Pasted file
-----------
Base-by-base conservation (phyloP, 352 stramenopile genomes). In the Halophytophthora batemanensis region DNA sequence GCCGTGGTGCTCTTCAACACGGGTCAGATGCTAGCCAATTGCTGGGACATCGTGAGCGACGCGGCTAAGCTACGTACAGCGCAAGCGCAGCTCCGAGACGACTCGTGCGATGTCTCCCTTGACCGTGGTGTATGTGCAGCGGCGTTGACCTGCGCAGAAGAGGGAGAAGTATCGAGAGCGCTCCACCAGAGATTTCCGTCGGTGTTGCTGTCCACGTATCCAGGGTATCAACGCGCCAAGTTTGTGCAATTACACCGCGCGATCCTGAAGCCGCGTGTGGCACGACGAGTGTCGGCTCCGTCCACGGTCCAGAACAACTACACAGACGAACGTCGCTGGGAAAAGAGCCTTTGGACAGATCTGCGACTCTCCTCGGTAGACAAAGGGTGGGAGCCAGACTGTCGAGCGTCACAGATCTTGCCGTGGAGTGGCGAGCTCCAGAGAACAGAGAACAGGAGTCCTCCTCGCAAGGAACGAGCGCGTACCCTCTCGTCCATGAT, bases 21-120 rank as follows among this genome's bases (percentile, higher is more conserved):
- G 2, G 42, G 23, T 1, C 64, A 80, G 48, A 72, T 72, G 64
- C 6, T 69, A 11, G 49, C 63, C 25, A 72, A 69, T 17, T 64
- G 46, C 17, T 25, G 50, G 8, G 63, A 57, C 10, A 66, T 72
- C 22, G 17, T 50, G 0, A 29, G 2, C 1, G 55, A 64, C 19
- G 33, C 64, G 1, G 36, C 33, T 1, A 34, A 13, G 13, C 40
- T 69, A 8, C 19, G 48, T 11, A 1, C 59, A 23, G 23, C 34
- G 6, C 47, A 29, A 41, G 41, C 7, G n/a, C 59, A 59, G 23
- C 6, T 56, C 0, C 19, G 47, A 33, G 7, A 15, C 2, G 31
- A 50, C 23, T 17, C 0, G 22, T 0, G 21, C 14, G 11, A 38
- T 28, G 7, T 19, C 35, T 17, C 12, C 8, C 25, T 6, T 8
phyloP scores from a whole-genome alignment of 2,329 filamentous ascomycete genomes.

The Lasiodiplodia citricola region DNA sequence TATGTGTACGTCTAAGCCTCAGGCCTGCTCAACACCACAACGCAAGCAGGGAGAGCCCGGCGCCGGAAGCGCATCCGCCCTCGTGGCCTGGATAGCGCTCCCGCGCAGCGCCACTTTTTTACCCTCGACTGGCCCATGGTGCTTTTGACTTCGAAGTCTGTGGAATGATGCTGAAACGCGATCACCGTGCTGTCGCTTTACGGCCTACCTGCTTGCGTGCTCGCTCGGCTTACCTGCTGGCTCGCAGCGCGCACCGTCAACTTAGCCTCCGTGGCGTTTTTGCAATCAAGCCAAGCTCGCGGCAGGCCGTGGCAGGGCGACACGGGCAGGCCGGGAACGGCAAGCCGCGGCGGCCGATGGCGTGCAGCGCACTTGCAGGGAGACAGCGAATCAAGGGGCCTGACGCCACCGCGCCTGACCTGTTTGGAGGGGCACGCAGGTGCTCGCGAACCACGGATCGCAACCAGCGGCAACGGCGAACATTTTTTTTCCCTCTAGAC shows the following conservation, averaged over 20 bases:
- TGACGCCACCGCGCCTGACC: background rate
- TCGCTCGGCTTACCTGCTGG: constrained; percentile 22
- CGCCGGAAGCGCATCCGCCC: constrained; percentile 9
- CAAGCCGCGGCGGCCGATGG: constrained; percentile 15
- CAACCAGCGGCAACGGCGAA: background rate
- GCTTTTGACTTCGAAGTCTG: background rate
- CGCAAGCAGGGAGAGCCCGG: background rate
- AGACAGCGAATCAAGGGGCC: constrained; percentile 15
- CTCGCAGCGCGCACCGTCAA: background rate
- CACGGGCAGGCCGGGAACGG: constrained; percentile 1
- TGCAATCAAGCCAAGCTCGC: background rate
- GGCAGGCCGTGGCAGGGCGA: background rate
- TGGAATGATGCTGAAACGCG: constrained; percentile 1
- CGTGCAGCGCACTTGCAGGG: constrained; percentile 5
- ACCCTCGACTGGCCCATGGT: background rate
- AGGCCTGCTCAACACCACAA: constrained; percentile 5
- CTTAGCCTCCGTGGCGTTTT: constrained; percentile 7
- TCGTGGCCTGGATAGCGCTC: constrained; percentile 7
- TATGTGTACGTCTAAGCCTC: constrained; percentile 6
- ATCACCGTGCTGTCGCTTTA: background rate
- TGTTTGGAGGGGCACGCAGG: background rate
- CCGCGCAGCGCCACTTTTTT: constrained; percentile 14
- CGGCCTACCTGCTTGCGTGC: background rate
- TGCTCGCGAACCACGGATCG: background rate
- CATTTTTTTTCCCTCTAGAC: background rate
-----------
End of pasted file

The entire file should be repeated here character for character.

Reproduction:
Base-by-base conservation (phyloP, 352 stramenopile genomes). In the Halophytophthora batemanensis region DNA sequence GCCGTGGTGCTCTTCAACACGGGTCAGATGCTAGCCAATTGCTGGGACATCGTGAGCGACGCGGCTAAGCTACGTACAGCGCAAGCGCAGCTCCGAGACGACTCGTGCGATGTCTCCCTTGACCGTGGTGTATGTGCAGCGGCGTTGACCTGCGCAGAAGAGGGAGAAGTATCGAGAGCGCTCCACCAGAGATTTCCGTCGGTGTTGCTGTCCACGTATCCAGGGTATCAACGCGCCAAGTTTGTGCAATTACACCGCGCGATCCTGAAGCCGCGTGTGGCACGACGAGTGTCGGCTCCGTCCACGGTCCAGAACAACTACACAGACGAACGTCGCTGGGAAAAGAGCCTTTGGACAGATCTGCGACTCTCCTCGGTAGACAAAGGGTGGGAGCCAGACTGTCGAGCGTCACAGATCTTGCCGTGGAGTGGCGAGCTCCAGAGAACAGAGAACAGGAGTCCTCCTCGCAAGGAACGAGCGCGTACCCTCTCGTCCATGAT, bases 21-120 rank as follows among this genome's bases (percentile, higher is more conserved):
- G 2, G 42, G 23, T 1, C 64, A 80, G 48, A 72, T 72, G 64
- C 6, T 69, A 11, G 49, C 63, C 25, A 72, A 69, T 17, T 64
- G 46, C 17, T 25, G 50, G 8, G 63, A 57, C 10, A 66, T 72
- C 22, G 17, T 50, G 0, A 29, G 2, C 1, G 55, A 64, C 19
- G 33, C 64, G 1, G 36, C 33, T 1, A 34, A 13, G 13, C 40
- T 69, A 8, C 19, G 48, T 11, A 1, C 59, A 23, G 23, C 34
- G 6, C 47, A 29, A 41, G 41, C 7, G n/a, C 59, A 59, G 23
- C 6, T 56, C 0, C 19, G 47, A 33, G 7, A 15, C 2, G 31
- A 50, C 23, T 17, C 0, G 22, T 0, G 21, C 14, G 11, A 38
- T 28, G 7, T 19, C 35, T 17, C 12, C 8, C 25, T 6, T 8
phyloP scores from a whole-genome alignment of 2,329 filamentous ascomycete genomes.

The Lasiodiplodia citricola region DNA sequence TATGTGTACGTCTAAGCCTCAGGCCTGCTCAACACCACAACGCAAGCAGGGAGAGCCCGGCGCCGGAAGCGCATCCGCCCTCGTGGCCTGGATAGCGCTCCCGCGCAGCGCCACTTTTTTACCCTCGACTGGCCCATGGTGCTTTTGACTTCGAAGTCTGTGGAATGATGCTGAAACGCGATCACCGTGCTGTCGCTTTACGGCCTACCTGCTTGCGTGCTCGCTCGGCTTACCTGCTGGCTCGCAGCGCGCACCGTCAACTTAGCCTCCGTGGCGTTTTTGCAATCAAGCCAAGCTCGCGGCAGGCCGTGGCAGGGCGACACGGGCAGGCCGGGAACGGCAAGCCGCGGCGGCCGATGGCGTGCAGCGCACTTGCAGGGAGACAGCGAATCAAGGGGCCTGACGCCACCGCGCCTGACCTGTTTGGAGGGGCACGCAGGTGCTCGCGAACCACGGATCGCAACCAGCGGCAACGGCGAACATTTTTTTTCCCTCTAGAC shows the following conservation, averaged over 20 bases:
- TGACGCCACCGCGCCTGACC: background rate
- TCGCTCGGCTTACCTGCTGG: constrained; percentile 22
- CGCCGGAAGCGCATCCGCCC: constrained; percentile 9
- CAAGCCGCGGCGGCCGATGG: constrained; percentile 15
- CAACCAGCGGCAACGGCGAA: background rate
- GCTTTTGACTTCGAAGTCTG: background rate
- CGCAAGCAGGGAGAGCCCGG: background rate
- AGACAGCGAATCAAGGGGCC: constrained; percentile 15
- CTCGCAGCGCGCACCGTCAA: background rate
- CACGGGCAGGCCGGGAACGG: constrained; percentile 1
- TGCAATCAAGCCAAGCTCGC: background rate
- GGCAGGCCGTGGCAGGGCGA: background rate
- TGGAATGATGCTGAAACGCG: constrained; percentile 1
- CGTGCAGCGCACTTGCAGGG: constrained; percentile 5
- ACCCTCGACTGGCCCATGGT: background rate
- AGGCCTGCTCAACACCACAA: constrained; percentile 5
- CTTAGCCTCCGTGGCGTTTT: constrained; percentile 7
- TCGTGGCCTGGATAGCGCTC: constrained; percentile 7
- TATGTGTACGTCTAAGCCTC: constrained; percentile 6
- ATCACCGTGCTGTCGCTTTA: background rate
- TGTTTGGAGGGGCACGCAGG: background rate
- CCGCGCAGCGCCACTTTTTT: constrained; percentile 14
- CGGCCTACCTGCTTGCGTGC: background rate
- TGCTCGCGAACCACGGATCG: background rate
- CATTTTTTTTCCCTCTAGAC: background rate